|Fig. 1: Array of horizontal axis wind turbines at Power County Wind Farm, Idaho. (Source: Wikimedia Commons)|
As with many other sources of renewable energy, there is a large amount of interest and research in wind power: extracting kinetic energy out of the wind with a turbine and converting it into electrical energy with a generator. Although wind power does not represent a large proportion of the world's energy budget, it is substantial in an absolute sense. By 2015, the total investment in wind power was 329 billion USD and capacity had reached 432.9 GW.  Wind power generation is clean, in that it does not modify the chemical composition of the environment, and renewable, but it is not without drawbacks. Major criticisms of wind power include the potential for ecological damage from birds and bats colliding with turbine blades, and concern that natural aesthetic of the landscape is negatively impacted by large numbers of wind turbines.  This is exacerbated by the fact that most commercial wind turbines cannot be packed closely together; wind farms take up much more land per Watt produced than other power sources, like natural gas or coal power plants.
Almost all wind turbines currently in operation are horizontal axis wind turbines (HAWTs), such as those shown in Fig. 1. HAWTs are well-researched, both academically and commercially, which has lead to development of turbines with efficiencies that approach the Betz limit, the theoretical maximum efficiency of a wind turbine.  However, this efficiency drops when the wind turbines are placed close together in a wind farm. It can take somewhere on the order of 20D (twenty times the diameter of the turbine's swept area) for the the velocity downstream of a horizontal axis wind turbine to return to its far-field value, although most wind farms are spaced closer than this.  This means that wind farm designers must trade-off between using a large area of land and operating the turbines at peak efficiency.
|Fig. 2: A modern vertical axis wind turbine. (Source: Wikimedia Commons)|
An alternative to the horizontal axis wind turbine is the vertical axis wind turbine (VAWT), such as that shown in Fig. 2. While the concept of the VAWT (much like the HAWT) is not a modern development, large scale commercial VAWTs came out of research at Sandia National Labs beginning the 1970's.  In a partnership with Sandia National Labs, the FloWind Corporation developed and installed many VAWTs in California, before widespread fatigue failure in the the turbine blades drove the company out of business years later. This was due to materials and manufacturing methods that were not well-suited for the fatigue loads the turbines experienced, which were not well understood at the time.  This drove a perception in the industry that VAWTs were prone to fatigue.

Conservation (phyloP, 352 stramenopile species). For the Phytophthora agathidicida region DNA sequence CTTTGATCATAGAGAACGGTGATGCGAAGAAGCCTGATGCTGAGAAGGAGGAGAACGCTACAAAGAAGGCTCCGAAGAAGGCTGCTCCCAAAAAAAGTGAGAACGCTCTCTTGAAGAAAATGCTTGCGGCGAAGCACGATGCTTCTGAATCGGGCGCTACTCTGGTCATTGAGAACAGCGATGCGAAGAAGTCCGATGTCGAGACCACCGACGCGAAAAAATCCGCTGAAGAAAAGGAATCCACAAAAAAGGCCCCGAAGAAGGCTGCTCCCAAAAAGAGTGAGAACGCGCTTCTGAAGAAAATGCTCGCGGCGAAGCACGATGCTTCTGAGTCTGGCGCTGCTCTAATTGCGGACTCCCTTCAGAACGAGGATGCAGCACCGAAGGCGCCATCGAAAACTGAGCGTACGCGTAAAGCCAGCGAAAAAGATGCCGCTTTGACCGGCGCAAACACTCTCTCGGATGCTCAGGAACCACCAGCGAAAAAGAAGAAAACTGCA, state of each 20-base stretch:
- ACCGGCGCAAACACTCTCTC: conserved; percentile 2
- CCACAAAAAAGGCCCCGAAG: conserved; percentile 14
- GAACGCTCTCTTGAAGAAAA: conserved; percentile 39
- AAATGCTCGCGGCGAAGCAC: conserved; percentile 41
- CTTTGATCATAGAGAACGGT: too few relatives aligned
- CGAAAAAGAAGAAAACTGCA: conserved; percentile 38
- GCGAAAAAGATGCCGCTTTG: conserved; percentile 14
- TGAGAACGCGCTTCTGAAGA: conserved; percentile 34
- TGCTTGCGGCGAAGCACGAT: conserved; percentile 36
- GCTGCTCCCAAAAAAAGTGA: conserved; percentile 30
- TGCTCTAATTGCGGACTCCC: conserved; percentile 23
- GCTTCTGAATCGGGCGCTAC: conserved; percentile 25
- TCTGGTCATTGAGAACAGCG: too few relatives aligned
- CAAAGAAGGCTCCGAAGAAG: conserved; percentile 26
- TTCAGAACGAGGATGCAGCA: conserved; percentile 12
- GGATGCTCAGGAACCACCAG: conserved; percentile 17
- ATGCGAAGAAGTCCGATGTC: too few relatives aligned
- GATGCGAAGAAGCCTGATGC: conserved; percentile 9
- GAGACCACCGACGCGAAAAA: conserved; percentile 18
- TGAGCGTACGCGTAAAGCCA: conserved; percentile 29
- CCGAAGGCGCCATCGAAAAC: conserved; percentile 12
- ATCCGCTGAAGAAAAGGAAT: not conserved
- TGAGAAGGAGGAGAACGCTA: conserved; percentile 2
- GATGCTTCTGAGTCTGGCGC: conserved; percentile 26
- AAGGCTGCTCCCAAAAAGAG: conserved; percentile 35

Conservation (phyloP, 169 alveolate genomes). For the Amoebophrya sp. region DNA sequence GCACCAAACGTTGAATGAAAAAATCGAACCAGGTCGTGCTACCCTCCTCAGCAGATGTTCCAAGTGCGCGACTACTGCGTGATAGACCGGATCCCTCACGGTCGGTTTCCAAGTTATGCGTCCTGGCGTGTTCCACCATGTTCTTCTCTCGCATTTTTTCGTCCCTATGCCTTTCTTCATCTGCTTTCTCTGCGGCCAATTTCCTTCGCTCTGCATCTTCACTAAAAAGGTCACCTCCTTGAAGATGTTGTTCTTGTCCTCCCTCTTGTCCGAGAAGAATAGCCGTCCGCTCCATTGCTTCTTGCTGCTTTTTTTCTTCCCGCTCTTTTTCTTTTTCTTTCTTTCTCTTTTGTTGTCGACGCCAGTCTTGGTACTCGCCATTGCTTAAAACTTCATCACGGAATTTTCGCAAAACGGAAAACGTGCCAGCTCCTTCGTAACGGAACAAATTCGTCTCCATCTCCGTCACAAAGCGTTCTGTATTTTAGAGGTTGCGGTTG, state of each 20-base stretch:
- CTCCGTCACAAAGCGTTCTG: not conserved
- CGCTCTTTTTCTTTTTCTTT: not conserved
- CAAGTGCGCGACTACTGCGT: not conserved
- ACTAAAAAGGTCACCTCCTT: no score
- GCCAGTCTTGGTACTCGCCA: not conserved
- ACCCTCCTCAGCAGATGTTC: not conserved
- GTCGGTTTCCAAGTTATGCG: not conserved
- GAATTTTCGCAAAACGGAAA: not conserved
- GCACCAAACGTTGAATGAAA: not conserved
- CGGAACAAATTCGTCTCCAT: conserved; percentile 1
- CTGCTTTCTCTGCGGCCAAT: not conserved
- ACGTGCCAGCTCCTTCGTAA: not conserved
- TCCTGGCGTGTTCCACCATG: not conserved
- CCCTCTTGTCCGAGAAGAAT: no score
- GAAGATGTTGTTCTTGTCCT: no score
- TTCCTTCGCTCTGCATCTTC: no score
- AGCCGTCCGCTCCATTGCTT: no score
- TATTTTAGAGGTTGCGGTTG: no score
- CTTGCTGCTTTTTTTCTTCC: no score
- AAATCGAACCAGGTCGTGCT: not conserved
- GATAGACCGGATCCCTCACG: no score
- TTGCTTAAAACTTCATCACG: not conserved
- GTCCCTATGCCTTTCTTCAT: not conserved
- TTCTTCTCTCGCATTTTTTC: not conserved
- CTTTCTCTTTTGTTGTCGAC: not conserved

Recent resarch has shown that VAWTs can be packed significantly closer than HAWTs with less drop in efficieny, making them much better suited for wind farms.  Experimental data shows wind speed recovering to 95% of the far field wind speed within 6D.  Even if individual VAWTs are less efficient than HAWTs, the tighter spacing of counter-rotating turbines allows VAWT farms to have higher power densities. While a modern HAWT farms produce 2-3 W per square meter, field experiments with VAWT farms show a potential production of 30 W per square meter.  This could potentially address one of the major drawbacks of wind power: that it uses a large amount of space.
In additon to densely packed land-based wind farms, there has also been renewed interest in VAWT for use in offshore wind farms. [5,9] While HAWTs typically place the transmission and generator high in the air (close to the axis of rotation), VAWTs can locate these heavy components lower down. This can make maintenence easier and safer, and placing components under the water level improves the stability of the system. Another advantage of VAWTs for offshore farms is the the vertical axis of symmetry: the direction of the wind is irrelevant. 
While VAWTs are less developed and are less commerically available, their potential certainly warrants addition research.
© Matthew Brown. The author grants permission to copy, distribute and display this work in unaltered form, with attribution to the author, for noncommercial purposes only. All other rights, including commercial rights, are reserved to the author.
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